Hernia Awareness Month

According to the National Center for Health Statistics, some five million Americans have a hernia. Yet, only about 750,000 Americans seek treatment each year.The balance do not because they perceive surgery, the only way to treat a hernia, to be an inconvenience to their daily lifestyle and those around them. Others perceive surgery to be a major invasive procedure that requires an extended hospital stay, followed by a long and painful period of recovery.

A hernia is a protrusion of an organ or tissue through an abnormal opening in the body. You may notice it as a lump in your abdomen or groin that may or may not disappear when you lay down or press on it. A hernia will not get better on its own. Fortunately for patients and their physicians, there are a variety of safe, simple and quick surgical procedures that can eliminate these worries in some patients and have them back to their daily activities in very little time. Hernia repairs are common, and routine surgical procedures, tools and technologies have evolved accordingly. There are four main types of hernia:

  • Femoral hernia: This is a bulge in the upper thigh, below the groin. It is more common among women than men.
  • Hiatel hernia: This occurs in the upper part of the stomach. The upper part of the stomach pushes into the chest.
  • Incisional hernia: This occurs situations where you have had abdominal surgery in the past.
  • Inguinal hernia: This is in the form of a bulge in the groin. Seen commonly in men, this hernia can go all the way down into the scrotum.

There is no direct cause of hernias. Sometimes, they occur with heavy lifting, straining while passing bowels or any activity that increases the pressure inside the abdomen. It may be present at birth but the bulge might not be noticeable until later in life. Some people have a family history of hernias. Infants and young children may suffer from hernias too. They occur when there is weakness in the abdominal wall.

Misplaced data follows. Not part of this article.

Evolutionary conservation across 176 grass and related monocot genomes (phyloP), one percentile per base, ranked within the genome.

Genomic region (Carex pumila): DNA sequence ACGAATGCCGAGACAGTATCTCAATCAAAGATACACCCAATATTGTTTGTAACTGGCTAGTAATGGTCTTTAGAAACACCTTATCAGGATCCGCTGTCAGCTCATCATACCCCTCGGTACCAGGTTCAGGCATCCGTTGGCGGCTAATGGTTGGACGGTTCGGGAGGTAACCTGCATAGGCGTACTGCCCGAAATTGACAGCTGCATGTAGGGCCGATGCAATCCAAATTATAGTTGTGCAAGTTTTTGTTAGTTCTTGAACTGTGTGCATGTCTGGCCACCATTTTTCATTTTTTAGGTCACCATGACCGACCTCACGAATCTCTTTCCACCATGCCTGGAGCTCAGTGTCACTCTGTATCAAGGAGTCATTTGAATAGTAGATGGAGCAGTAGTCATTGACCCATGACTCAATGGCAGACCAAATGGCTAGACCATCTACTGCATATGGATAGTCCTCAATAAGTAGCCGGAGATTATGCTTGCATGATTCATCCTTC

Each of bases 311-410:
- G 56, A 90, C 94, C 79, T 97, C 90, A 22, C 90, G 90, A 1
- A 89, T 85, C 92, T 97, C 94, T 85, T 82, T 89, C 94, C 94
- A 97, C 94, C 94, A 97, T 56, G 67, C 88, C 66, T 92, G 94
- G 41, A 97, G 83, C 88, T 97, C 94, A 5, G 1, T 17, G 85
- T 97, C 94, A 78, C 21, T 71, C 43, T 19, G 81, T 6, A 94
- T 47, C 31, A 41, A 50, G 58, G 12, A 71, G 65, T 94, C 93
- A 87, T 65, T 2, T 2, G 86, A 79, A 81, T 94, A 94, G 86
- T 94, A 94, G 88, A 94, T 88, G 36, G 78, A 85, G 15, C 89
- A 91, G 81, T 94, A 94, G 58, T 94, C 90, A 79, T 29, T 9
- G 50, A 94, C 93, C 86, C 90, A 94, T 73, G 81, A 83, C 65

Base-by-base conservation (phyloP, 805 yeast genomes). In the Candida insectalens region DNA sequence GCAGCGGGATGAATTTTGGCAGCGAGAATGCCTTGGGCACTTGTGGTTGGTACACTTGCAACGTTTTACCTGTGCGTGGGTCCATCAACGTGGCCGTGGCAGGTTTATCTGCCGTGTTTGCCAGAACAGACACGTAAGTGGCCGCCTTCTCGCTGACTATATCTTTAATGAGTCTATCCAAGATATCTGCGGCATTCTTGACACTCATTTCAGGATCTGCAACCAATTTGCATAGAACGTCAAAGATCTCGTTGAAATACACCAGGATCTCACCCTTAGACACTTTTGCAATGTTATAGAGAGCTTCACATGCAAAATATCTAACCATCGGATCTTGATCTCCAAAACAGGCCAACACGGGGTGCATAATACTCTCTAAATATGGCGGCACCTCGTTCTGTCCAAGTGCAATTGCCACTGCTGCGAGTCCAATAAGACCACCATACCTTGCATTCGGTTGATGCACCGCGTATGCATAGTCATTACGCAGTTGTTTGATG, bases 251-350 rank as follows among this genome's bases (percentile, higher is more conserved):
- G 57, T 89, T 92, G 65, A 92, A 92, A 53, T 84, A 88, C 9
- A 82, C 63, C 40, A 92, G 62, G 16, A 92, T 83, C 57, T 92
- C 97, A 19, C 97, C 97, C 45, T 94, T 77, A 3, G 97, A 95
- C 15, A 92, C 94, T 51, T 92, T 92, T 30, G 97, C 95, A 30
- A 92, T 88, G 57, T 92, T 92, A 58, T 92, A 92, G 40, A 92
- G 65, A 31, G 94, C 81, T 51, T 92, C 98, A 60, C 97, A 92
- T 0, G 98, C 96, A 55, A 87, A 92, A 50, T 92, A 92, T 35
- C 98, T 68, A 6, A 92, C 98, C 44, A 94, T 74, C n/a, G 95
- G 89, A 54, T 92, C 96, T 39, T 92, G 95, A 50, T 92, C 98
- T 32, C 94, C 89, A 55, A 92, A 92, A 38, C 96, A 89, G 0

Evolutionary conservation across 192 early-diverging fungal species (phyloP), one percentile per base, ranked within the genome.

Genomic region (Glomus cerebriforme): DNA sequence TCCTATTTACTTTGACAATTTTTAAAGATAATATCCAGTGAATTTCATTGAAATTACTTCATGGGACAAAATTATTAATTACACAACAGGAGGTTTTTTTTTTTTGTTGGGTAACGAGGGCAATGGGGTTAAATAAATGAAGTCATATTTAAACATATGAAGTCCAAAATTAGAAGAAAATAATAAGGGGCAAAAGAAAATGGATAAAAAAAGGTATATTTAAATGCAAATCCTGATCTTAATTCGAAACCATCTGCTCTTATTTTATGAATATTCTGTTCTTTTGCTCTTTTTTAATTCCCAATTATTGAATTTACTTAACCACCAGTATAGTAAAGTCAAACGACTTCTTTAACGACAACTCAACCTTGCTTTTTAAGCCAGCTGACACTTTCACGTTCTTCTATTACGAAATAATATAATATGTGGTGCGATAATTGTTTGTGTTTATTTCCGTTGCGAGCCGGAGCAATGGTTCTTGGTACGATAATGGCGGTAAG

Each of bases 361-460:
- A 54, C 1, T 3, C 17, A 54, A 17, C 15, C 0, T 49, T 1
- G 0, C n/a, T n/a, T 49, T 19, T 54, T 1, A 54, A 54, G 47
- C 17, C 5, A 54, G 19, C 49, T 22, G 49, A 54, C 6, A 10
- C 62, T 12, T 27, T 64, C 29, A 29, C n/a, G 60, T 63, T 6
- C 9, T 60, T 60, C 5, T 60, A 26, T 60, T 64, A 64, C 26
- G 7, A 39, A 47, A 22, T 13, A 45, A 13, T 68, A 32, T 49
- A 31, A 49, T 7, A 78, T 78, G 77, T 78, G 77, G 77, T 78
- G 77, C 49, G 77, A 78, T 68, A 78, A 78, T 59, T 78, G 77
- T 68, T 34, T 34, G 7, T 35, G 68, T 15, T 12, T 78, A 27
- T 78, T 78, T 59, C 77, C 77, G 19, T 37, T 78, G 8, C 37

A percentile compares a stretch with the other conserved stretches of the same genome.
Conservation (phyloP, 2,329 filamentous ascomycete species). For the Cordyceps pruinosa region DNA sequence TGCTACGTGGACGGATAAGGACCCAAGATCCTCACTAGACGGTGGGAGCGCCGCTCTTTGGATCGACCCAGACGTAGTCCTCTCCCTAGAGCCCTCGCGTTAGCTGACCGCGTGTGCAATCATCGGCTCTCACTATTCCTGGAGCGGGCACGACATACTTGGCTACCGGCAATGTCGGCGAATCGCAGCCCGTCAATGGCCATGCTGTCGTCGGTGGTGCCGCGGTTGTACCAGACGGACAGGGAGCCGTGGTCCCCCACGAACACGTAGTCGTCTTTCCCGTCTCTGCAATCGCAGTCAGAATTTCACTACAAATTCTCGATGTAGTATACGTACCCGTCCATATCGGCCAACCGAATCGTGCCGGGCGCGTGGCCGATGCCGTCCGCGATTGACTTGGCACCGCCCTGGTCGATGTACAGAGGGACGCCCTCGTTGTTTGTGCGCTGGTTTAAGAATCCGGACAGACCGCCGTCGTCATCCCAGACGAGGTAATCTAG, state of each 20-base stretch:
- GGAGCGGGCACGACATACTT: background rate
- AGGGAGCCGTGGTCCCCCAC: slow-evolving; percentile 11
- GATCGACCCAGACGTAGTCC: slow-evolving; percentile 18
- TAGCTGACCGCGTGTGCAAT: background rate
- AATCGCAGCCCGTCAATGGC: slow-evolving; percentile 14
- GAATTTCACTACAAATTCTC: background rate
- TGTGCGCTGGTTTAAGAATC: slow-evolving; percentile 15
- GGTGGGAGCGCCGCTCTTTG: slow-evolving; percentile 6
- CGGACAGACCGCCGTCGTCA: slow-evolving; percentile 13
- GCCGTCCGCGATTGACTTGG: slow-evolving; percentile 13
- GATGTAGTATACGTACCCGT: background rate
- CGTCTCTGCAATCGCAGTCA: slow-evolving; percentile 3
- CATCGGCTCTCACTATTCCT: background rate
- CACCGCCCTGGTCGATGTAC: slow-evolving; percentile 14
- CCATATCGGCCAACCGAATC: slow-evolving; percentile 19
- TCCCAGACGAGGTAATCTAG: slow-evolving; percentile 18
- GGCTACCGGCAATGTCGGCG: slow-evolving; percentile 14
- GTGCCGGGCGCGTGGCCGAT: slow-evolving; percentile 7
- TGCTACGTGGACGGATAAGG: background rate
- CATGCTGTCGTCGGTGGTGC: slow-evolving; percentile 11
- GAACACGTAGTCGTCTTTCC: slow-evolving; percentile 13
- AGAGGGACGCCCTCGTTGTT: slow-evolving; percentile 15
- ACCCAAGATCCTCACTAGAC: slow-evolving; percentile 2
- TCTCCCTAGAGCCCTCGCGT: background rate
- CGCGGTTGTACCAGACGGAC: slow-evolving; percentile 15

There are no known symptoms of a hernia apart from discomfort and pain. This pain or discomfort is worse while standing, straining or lifting heavy objects. A common symptom is a bump that becomes sore and grows. When a hernia gets bigger, it may obstruct a passage and block blood supply. Other common symptoms include nausea, vomiting, gas, and constipation. At this stage, a surgery is needed at the earliest.

A hernia can be uncomfortable, unsightly, painful and even cause life threatening complications. Don’t let a hernia restrict you and keep you from the activities you enjoy. Now that you know all that you must about hernias, it is important that you take the proper measures to curb them. Try to maintain a healthy lifestyle, and get regular check-ups from your doctor. Knowing is half the battle, and this month, let’s do out best to educate our friends and loved ones about this condition. Then, be sure to see your physician for an evaluation to help safeguard your health and comfort.

Celeste Botonakis

On the Nursing Assistant Guides blog, certified medical assistant Celeste Botonakis explores the daily life of a CMA. She'll keep you up-to-date with the latest on what’s happening in the field, and provides tips for those who are interested in becoming a medical or nursing assistant. Celeste has served in the medical field for over six years, and is passionate about helping people. She currently works at CSR Primary Care in Skokie, Illinois. Click here to learn more about Celeste Botonakis and NursingAssistantGuides.com.